Well This Back Fired!

By GabbyPA Latest Reply 2017-12-30 20:57:44 -0600
Started 2017-11-21 16:50:24 -0600

I get that some with diabetes can "cover" a meal or partake of snacks that might raise and eyebrow or two. I do it, and I think many of us do. We know our limits and our weaknesses.

However, while I do believe that "normalcy" can be taught to those who don't know anything about diabetes, diabetes advocacy may really want to reach a balance.

I read this article: https://asweetlife.org/should-diabetes-organi... about the JDRF UK and how they were trying to show people that diabetics are allowed to eat treats with a huge stock of sugary sweets and jazz hands in praise. Ooops!

I can be forgiving when someone like Jimmy Kimmel does a less than great comment, but when an organization that is known to be an advocate for diabetes glams up the carbs. Well, that is kind of head scratching.

What do you guys think?

10 replies

Luis65 2017-11-22 13:39:01 -0600 Report

There are real problems with sugar consumption not just diabetes. One of the first things we have to realize is that large amounts of sucrose in our diets is not something our ancestors ate. The cheep refining of sugar cane and beets only came about in the 19th century. Sugar was only for the rich and they keep it in a locked cabinet.

Just like the tobacco industry worked tirelessly to dismiss the dangers of tobacco use the sugar industry had done as well. My ancestor was a sugar chemist in Louisiana and he was part of the effort to cheaply refine sugar, so I have a personal connection to it. Anyway I just read this piece from the Guardian on the Sugar industry suppressing the facts.

"Sugar industry withheld research effects of sucrose 50 years ago, study claims
Sugar’s demise from childhood staple to public enemy can be seen everywhere. Chocolate bars are shrinking, sugary drinks are set to be taxed and our recommended daily sugar intake has been slashed in half. But the battle against sugar might have begun sooner if the industry hadn’t kept secrets to protect its commercial interests, according to new findings.

In 1967, when scientists were arguing over the link between sugar consumption and increased risk of heart disease, researchers now claim that the International Sugar Research Foundation (ISRF) withheld findings that rats that were fed a high-sugar diet had higher levels of triglycerides (a fat found in the blood) than those fed starch. In a move researchers from the University of California at San Francisco have compared to the tobacco industry’s self-preservation tactics, the foundation stopped funding the project.
Sugar lobby paid scientists to blur sugar's role in heart disease – report
Read more

Cristin Kearns, one of the researchers who analysed ISRF documents, says, “ISRF’s research was designed to cast doubt on the importance of elevated triglycerides in the blood as a heart disease risk factor. It is now commonly accepted that triglycerides are a risk factor, but this was controversial for decades. I think the scientific community would have come to consensus about elevated triglycerides being a risk factor for heart disease much sooner [if the research been published].”

haoleboy 2017-11-22 11:26:46 -0600 Report

it is the JUVENILE Diabetes Research Foundation so I think they should be held to a higher standard … promoting the idea of covering unhealthy food choices is, IMO, wrong.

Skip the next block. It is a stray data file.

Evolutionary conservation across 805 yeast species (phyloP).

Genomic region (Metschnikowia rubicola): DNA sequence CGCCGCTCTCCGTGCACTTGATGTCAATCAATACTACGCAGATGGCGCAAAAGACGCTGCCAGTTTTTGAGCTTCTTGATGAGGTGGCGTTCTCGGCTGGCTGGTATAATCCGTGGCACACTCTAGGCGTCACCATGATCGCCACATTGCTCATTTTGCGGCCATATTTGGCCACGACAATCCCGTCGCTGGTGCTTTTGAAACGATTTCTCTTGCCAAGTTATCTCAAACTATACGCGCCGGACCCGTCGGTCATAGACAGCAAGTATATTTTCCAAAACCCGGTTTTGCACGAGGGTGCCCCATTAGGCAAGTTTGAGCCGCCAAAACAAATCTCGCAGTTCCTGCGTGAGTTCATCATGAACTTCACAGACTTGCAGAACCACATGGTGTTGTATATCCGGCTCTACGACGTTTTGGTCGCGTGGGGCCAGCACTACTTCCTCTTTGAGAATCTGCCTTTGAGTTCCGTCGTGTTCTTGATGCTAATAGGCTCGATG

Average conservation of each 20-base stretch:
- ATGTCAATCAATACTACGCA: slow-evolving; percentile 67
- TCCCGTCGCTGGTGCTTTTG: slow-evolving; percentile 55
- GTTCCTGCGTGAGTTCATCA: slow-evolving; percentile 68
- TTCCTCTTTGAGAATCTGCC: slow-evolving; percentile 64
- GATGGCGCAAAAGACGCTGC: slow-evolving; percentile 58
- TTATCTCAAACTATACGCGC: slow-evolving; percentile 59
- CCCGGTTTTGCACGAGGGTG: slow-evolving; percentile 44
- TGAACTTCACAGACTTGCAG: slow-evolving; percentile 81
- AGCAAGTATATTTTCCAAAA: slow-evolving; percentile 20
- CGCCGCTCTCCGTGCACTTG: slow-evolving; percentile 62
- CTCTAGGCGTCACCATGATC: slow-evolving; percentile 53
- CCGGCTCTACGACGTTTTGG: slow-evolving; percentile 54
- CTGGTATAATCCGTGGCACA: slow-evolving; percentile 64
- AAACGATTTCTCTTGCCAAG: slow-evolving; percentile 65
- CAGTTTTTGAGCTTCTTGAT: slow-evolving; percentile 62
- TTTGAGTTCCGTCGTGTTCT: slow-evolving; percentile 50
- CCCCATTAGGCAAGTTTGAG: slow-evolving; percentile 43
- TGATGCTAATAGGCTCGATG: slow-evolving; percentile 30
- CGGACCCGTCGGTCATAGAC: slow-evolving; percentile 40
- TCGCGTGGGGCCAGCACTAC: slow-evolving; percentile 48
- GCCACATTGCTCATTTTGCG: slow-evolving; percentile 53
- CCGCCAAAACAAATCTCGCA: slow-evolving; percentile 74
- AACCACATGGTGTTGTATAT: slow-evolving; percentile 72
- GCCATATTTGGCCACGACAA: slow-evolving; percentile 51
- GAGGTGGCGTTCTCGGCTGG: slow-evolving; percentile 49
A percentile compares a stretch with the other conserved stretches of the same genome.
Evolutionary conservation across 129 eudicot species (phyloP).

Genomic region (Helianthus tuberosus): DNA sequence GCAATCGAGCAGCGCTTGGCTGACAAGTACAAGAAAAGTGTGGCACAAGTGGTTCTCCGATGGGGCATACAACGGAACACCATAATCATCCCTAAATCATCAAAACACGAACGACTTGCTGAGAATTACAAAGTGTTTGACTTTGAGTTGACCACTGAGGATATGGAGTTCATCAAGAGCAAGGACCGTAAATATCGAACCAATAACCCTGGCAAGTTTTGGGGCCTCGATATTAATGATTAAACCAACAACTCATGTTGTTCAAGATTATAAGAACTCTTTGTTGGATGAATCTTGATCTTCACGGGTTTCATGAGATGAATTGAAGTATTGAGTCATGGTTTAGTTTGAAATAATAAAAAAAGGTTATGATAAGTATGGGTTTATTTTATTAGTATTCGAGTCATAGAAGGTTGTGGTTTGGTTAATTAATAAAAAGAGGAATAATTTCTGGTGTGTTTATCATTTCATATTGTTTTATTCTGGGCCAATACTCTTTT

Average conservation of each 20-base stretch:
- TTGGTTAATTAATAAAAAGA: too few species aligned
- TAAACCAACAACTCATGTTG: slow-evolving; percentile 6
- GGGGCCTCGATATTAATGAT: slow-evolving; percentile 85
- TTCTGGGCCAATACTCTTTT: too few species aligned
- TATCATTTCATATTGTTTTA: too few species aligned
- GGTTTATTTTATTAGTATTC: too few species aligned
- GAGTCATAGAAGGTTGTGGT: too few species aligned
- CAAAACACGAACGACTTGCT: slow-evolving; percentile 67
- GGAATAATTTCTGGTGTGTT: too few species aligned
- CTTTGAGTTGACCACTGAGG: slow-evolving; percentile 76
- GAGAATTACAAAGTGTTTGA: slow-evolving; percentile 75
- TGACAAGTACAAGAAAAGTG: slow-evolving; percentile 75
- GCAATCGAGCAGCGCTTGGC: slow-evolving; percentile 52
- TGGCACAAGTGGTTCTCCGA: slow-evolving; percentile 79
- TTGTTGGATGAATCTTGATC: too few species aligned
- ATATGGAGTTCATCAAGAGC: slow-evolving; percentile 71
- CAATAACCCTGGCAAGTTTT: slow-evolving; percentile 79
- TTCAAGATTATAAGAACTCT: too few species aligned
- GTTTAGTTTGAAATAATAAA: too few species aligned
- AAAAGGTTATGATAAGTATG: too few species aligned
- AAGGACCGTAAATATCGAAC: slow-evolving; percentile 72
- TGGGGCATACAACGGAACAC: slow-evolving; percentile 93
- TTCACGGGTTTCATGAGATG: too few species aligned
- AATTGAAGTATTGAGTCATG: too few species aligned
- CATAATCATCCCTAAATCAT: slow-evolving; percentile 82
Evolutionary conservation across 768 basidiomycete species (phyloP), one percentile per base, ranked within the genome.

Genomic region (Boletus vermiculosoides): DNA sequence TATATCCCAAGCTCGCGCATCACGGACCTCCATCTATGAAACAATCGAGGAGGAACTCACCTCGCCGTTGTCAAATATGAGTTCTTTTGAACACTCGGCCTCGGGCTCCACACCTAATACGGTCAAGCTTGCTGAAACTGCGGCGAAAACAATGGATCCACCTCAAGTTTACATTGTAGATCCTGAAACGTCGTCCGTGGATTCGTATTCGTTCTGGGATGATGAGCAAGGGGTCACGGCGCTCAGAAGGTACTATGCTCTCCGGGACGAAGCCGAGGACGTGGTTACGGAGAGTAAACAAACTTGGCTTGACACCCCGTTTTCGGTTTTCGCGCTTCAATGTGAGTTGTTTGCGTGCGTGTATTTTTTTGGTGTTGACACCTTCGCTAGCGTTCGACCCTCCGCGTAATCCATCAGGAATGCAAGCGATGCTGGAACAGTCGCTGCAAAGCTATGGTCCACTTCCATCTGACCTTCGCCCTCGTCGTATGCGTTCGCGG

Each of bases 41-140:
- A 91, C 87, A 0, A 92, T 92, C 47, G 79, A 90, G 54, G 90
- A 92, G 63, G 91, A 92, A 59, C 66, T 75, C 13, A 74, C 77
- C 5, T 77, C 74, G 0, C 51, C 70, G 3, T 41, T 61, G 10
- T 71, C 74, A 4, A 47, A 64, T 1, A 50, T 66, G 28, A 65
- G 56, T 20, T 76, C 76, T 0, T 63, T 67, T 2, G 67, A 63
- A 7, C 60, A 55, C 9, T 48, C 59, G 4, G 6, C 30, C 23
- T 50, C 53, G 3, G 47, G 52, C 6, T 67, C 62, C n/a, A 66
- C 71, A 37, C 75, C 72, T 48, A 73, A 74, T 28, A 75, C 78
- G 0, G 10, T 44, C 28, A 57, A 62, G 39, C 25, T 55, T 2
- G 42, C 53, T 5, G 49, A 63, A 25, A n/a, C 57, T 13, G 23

I have a 44-year-old niece that is type 1 and she struggles with weight and eating a proper diet thanks, in part, to "covering" her poor dietary choices.
btw … I'm currently working with her on adopting a ketogenic way of eating and I am amazed at her lack of understanding of nutrition and physiology. she's a very bright girl and was diagnosed at 18.
❤ eat as if your life depends on it

msann 2017-11-22 10:20:10 -0600 Report

well i agree with Joyce everyone do there own thing has all of you know some people you cant tell anything they know all so just keep doing what working for each of us i take care of myself but i am going to eat my treat every day i am doing like a 1 on the 10 scale so that is great all have Happy Thanksgiving

theJeff 2017-11-22 06:21:39 -0600 Report

I can’t count how many times I’ve been told “you can’t eat that, you’re diabetic!” (shrill voice imagined here) A “Well hate to tell you this, yes I can”…or just a snide look in their general direction usually gets them to shut up.
I don’t see any harm in what they did (and yes I read the article) it was meant as something that everyone took as the wrong message or more to the point it was misinterpeted by those who feel good telling us (me) what I can or can’t do with my body and how I treat my diesease.

just my .02

Just Joyce
Just Joyce 2017-11-21 21:20:47 -0600 Report

Doesn't bother me at all. Personally, as a diabetic, I do not care what people eat or how they choose to celebrate World Diabetes Day. Where is it written that diabetics can never have a sweet treat? I think people pay too much attention to what other people are doing instead of taking care of their own diabetes. i actually stopped reading every thing that is written about diabetes because there are way too many quacks, scam artist and people who write things they no nothing about.

GabbyPA 2017-11-22 11:13:39 -0600 Report

I do agree, it is up to us. But it would be like me coming on here and saying eat all the sweets you want, Feel normal...not that you would listen to that advice, but when a known advocate for the disease does it, it's just strikes me as odd.

Just Joyce
Just Joyce 2017-12-30 20:57:44 -0600 Report

Why pay attention to celebrities? They get paid to say and do what they do. It comes down to doing what is best for you. Stop paying attention to what people say and take care of yourself. Fools listen to fools every day and get nowhere.